First Year Of Impact 2012
Sector Communities and Social Services/Policy,Construction,Digital/Communication/Information Technologies (including Software),Education,Energy,Environment,Government, Democracy and Justice,Security and Diplomacy,Transport,Other
Impact Types Cultural,Societal,Economic
 
Description Assessing the Underworld
Amount £3,782,838 (GBP)
Funding ID EP/K021699/1 
Organisation Engineering and Physical Sciences Research Council (EPSRC) 
Sector Academic/University
Country United Kingdom of Great Britain & Northern Ireland (UK)
Start 06/2013 
End 05/2017
 
Description EPSRC
Amount £6,244,233 (GBP)
Funding ID EP/J017698/1 
Organisation Engineering and Physical Sciences Research Council (EPSRC)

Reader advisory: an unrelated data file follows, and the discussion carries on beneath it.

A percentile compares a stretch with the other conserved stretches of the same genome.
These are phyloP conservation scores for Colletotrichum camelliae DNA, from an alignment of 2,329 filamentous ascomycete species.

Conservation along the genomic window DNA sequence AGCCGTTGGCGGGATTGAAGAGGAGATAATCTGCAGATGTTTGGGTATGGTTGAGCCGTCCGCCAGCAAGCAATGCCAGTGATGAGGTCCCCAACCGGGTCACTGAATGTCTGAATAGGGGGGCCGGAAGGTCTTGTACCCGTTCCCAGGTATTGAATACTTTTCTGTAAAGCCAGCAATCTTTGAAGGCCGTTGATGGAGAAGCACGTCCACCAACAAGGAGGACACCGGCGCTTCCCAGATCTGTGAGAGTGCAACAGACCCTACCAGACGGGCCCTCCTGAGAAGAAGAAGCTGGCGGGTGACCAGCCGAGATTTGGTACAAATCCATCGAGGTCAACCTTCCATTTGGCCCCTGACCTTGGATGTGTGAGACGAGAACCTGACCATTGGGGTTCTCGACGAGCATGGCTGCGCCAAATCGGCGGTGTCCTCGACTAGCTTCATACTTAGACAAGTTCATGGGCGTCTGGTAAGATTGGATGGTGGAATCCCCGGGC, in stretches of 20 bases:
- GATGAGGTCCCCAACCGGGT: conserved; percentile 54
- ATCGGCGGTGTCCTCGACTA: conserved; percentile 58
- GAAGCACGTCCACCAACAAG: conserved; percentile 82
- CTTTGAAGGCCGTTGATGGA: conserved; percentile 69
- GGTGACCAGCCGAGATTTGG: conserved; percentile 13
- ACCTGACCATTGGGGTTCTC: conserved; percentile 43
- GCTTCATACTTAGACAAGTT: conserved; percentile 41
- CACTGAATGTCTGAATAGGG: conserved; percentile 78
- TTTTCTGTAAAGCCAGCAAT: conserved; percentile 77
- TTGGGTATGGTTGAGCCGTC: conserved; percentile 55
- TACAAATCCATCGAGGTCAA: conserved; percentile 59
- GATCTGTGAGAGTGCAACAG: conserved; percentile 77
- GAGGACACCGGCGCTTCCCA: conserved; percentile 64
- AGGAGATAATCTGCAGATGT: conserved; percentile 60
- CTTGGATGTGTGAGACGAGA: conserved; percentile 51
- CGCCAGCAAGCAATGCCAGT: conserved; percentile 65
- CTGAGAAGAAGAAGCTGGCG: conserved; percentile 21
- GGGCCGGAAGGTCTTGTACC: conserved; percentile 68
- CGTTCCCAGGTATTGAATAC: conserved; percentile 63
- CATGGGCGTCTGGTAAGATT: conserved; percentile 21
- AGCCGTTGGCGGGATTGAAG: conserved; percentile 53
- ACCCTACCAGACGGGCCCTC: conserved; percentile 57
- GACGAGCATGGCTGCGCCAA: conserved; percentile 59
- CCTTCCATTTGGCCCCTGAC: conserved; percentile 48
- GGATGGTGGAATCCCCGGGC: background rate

Sector Academic/University
Country United Kingdom of Great Britain & Northern Ireland (UK)
Start 05/2012 
End 04/2017
 
Description Transforming the Engineering of Cities to deliver Societal and Planetary Wellbeing
Amount £6,244,233 (GBP)
Funding ID EP/J017698/1 
Organisation Engineering and Physical Sciences Research Council (EPSRC) 
Sector Academic/University
Country United Kingdom of Great Britain & Northern Ireland (UK)
Start 05/2012 
End 12/2017
 
Description iBUILD
Amount £3,567,862 (GBP)
Funding ID EP/K012398/1 
Organisation Engineering and Physical Sciences Research Council (EPSRC) 
Sector Academic/University
Country United Kingdom of Great Britain & Northern Ireland (UK)
Start 08/2013 
End 07/2017
 
Description EU Advisory Team on Smart, Sustainable Innovations 
Organisation European Commission (EC)
Country European Union (EU) 
Sector Public 
PI Contribution John Bryson is a member of the EU?s Advisory Team on Smart, Sustainable Innovations.